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U.S. July 4 travel expected to rise on improving consumer spending

NEW YORK - About 41 million Americans will hit the road or board a plane for the Fourth of July holiday weekend, travel group AAA forecast on Thursday.

This would represent a 1.9 percent increase from the same period last year, according to AAA's annual Fourth of July travel forecast.

Most U.S. travelers - about 84.9 percent - will celebrate their country's independence with an all-American road trip, the highest percentage since the recession that started in 2007.

"Demand for gasoline is improving," said Phil Flynn, an analyst at Price Futures Group in Chicago. "You can only stay in your house so long before you want to take to the road."

Although gas prices are at a six-year high, continued improvements in the job market and rising home values are boosting consumer spending, the AAA said.

"Steady improvement in the economy has spurred increased consumer confidence and spending," said AAA Chief Operating Officer Marshall L. Doney. "Optimistic Americans are more willing to take on debt this year, dusting off their credit cards to pay for a much-needed Independence Day getaway."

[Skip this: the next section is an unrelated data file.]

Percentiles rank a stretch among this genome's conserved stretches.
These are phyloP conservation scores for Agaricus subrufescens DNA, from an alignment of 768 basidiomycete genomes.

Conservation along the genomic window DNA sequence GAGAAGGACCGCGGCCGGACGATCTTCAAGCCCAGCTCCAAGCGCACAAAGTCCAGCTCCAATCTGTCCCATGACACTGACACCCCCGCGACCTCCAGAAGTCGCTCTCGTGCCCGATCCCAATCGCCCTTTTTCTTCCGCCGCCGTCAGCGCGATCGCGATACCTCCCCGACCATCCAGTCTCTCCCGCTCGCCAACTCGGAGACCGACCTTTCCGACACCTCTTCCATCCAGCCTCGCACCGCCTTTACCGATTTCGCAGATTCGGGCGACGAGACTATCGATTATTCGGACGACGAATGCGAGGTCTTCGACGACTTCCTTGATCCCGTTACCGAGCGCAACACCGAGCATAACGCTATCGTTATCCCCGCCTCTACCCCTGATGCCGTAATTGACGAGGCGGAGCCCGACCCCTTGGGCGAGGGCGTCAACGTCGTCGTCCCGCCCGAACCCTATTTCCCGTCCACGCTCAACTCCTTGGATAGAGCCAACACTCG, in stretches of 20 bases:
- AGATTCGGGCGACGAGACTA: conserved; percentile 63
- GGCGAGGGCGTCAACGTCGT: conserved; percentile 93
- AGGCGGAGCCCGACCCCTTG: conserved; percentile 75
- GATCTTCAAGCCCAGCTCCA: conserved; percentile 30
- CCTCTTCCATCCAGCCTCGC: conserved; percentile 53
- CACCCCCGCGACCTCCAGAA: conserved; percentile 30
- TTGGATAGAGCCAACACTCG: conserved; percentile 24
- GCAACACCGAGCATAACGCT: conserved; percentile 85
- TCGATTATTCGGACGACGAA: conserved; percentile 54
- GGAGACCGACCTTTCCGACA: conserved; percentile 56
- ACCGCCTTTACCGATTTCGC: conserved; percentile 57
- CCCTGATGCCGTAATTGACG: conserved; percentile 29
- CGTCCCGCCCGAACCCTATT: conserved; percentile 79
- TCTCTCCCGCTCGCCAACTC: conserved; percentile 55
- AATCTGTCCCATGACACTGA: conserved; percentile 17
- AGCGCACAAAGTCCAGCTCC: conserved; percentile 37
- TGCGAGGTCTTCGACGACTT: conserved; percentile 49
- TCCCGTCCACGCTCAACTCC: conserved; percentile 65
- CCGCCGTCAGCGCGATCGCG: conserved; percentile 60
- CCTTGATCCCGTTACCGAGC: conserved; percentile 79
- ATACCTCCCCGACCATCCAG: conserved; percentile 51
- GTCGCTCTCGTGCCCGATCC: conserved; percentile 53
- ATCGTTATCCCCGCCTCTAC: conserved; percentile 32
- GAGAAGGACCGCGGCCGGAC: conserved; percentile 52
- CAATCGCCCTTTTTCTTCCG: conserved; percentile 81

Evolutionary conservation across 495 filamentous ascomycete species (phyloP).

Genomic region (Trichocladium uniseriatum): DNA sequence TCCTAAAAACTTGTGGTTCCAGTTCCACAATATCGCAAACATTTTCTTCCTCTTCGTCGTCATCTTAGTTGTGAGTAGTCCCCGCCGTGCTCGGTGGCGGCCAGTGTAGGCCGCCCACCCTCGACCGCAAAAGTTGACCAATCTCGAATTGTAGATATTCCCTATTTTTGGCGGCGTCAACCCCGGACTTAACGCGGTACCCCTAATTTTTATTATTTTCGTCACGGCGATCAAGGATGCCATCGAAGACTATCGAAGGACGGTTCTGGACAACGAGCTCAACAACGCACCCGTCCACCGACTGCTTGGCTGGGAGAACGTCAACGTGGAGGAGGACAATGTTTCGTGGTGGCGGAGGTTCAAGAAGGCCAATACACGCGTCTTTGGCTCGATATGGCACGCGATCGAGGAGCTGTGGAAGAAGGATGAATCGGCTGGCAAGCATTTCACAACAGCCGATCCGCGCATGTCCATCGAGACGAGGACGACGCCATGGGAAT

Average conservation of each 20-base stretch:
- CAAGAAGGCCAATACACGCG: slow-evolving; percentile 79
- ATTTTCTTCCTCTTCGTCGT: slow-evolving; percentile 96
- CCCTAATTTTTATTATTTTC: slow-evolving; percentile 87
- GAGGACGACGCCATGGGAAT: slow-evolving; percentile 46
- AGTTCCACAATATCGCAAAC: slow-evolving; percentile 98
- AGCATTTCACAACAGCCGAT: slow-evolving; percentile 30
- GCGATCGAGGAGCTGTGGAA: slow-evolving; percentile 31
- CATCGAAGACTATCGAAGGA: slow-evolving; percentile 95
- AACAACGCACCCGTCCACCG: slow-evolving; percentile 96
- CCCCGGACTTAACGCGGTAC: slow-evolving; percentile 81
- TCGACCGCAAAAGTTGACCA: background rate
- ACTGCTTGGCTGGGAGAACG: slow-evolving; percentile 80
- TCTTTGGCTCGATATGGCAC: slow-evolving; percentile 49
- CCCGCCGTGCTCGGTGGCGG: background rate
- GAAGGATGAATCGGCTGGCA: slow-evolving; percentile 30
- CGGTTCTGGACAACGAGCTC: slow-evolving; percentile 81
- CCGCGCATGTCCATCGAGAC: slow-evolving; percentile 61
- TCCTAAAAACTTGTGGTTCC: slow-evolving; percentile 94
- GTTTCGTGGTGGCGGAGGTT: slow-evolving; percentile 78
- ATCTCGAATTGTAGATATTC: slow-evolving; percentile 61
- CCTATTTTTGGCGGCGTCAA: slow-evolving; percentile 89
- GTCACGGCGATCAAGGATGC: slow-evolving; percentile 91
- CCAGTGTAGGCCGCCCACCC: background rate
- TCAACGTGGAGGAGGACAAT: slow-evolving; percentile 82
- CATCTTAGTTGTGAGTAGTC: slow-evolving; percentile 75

As the economic outlook continues to improve, U.S. drivers likely are willing to face the highest gas prices for Independence Day since 2008. Today's national average price of gas is about 20 cents per gallon more expensive than the average on July 4, 2013, which was $3.48 per gallon.

Gas prices usually decline in the weeks leading to Independence Day, but this summer the insurgency in Iraq continues to fuel concerns over potential oil supply disruptions.

Air travel is expected to increase more than 1 percent this year to 3.1 million travelers, as round-trip airfares have declined 5 percent, with discounted fare for the top 40 U.S. routes down $13 from last year, according to AAA data.

Travel volume for Independence Day has grown four out of the past five years and is expected to be more than 6 percent higher than the average of the past 10 years.